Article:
However, there are limits on cities’ obesity prevention efforts. Local governments are vulnerable to pre-emption, where the law of one jurisdiction is invalidated by the laws of a higher level of government. A local government that is trialing controversial obesity prevention strategies may inadvertently trigger a backlash. Following San Francisco and Santa Clara’s attempts to ban toys or games with fast-food meals, Arizona, Florida and Ohio passed legislation prohibiting their municipalities from introducing similar legislation. In retaliation to New York City’s ‘soda ban,’ Mississippi passed a law that prevented local governments from limiting the portion sizes of sugar-sweetened beverages. An unintentional side-effect of local innovation may be a ‘chilling’ effect in other jurisdictions.
Local governments are ‘creatures of the state,’ with state governments determining the scope of their powers. Although most cities have expansive rule-making ability, the law of some states tightly circumscribes cities’ home-rule powers. Similar issues came to the fore in the court decision striking down Mayor Bloomberg’s soda ban. The court noted that in issuing the ban, the New York City Board of Health had crossed the line between administrative rulemaking and legislative policymaking. Local government agencies must be careful to craft public health interventions that fall within their jurisdictional boundaries.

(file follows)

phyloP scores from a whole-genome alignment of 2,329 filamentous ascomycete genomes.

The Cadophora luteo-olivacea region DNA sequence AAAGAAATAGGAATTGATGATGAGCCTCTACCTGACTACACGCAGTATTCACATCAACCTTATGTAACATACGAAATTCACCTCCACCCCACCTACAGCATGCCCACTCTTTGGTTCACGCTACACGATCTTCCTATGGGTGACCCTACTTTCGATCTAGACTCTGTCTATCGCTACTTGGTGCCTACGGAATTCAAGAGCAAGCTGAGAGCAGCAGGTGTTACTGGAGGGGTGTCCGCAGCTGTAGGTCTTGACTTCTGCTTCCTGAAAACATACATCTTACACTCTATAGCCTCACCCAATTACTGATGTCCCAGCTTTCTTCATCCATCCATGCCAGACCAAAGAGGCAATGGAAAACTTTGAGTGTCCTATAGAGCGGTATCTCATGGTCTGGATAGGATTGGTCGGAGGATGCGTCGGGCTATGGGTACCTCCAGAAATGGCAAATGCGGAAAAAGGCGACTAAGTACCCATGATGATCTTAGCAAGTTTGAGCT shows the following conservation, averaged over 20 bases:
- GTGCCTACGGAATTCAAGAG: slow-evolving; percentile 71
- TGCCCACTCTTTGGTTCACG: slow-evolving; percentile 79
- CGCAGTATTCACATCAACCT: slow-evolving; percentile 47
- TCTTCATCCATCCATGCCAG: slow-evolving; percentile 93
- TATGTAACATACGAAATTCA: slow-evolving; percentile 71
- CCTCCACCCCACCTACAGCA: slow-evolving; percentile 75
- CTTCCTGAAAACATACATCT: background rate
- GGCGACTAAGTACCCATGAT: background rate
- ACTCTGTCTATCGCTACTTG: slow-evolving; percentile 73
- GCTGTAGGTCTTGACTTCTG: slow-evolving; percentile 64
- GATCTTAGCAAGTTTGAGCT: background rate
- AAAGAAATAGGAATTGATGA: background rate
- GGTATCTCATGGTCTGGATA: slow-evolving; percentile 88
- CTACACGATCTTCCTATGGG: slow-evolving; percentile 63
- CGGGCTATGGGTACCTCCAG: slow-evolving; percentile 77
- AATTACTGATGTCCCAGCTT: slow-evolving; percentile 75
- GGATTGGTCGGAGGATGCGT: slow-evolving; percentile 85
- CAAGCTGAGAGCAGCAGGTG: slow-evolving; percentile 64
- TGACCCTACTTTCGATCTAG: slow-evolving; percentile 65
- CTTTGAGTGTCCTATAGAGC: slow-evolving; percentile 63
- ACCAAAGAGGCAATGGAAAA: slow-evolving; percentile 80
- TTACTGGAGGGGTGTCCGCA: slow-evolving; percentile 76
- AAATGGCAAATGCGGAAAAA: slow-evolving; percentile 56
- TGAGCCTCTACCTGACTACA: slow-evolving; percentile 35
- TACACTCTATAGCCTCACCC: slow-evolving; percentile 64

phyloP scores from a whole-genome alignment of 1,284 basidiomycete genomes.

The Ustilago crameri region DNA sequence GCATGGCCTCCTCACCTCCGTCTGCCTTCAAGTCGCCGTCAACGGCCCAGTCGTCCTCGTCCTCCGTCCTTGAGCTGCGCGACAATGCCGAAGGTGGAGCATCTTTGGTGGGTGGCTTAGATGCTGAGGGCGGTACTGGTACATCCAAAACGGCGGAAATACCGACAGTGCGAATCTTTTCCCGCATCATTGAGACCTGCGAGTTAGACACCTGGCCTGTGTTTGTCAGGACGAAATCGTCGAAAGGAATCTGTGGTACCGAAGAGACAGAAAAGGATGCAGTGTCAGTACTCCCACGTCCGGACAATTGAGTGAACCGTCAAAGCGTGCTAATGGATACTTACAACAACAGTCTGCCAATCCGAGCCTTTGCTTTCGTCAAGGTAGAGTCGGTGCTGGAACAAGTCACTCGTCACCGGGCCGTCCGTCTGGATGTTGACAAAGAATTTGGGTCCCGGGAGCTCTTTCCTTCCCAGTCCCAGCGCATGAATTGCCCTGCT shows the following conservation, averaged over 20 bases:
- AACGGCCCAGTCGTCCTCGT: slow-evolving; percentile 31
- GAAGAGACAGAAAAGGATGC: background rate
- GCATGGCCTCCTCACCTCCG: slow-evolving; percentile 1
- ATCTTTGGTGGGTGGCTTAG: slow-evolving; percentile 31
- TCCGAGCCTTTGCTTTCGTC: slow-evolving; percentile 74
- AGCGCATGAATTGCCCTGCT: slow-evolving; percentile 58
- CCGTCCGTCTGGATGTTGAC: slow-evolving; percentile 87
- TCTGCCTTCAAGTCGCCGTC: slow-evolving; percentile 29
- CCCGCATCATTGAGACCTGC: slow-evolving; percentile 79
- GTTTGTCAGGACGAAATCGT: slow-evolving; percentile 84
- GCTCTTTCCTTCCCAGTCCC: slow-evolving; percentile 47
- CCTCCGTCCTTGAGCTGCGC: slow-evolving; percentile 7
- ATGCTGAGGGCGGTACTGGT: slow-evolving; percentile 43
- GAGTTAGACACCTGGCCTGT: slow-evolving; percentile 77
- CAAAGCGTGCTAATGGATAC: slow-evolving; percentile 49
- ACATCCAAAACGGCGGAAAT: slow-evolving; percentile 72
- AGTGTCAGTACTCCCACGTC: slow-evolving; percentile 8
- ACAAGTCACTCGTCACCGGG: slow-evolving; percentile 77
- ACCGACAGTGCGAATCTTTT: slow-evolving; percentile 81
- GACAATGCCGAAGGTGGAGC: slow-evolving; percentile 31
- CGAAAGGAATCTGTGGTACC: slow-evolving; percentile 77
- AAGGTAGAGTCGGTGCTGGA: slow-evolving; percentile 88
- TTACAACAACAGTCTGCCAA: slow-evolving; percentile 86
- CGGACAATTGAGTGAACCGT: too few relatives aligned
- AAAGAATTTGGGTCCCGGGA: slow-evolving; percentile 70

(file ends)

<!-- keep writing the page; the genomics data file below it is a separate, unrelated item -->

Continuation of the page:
State and local laws can also be subject to constitutional challenge, and will face a high level of scrutiny where they impact on constitutionally protected interests. In Lorillard v Reilly, the tobacco industry successfully challenged a Massachusetts law that banned tobacco advertising within 1000 feet of schools and playgrounds, on the basis that it violated constitutional protections on commercial free speech. Laws that ban junk food advertising in areas where children gather could face similar challenges from the food industry.
A perennial problem for obesity policy is the charge of paternalism and government over-reach. Critics frame soda bans and ‘fat taxes’ as examples of the government infringing on people’s right to choose what they eat and drink. Michael Bloomberg earned himself the moniker ‘Nanny Bloomberg’ for his far-reaching public health policies, and was described in one Vanity Fair article as a ‘control freak.’
Many also question the effectiveness of such policies, arguing that they are based on inconclusive science and will have little impact on obesity rates. The evidence to date is mixed. For example, studies suggest that calorie counts on menus may prompt fast-food restaurants to introduce a greater array of healthier options, but they don’t necessarily persuade people to buy these healthier menu items. Some early research showed that menu information did influence customers to purchase lower-calorie items, but this effect was limited to a few chain stores and didn’t result in an overall decrease in calories purchased.
Obesity prevention suffers from the fact that it is notoriously difficult to establish a causal link between a single intervention and changes in behavior. One of public health’s greatest successes – the dramatic fall in smoking rates – resulted from the incremental regulation of cigarette promotion, manufacturing and availability over 50 years, combined with education and medical interventions. Similarly, obesity prevention policies may only be effective as part of a comprehensive menu of options that together shift social norms and behaviors.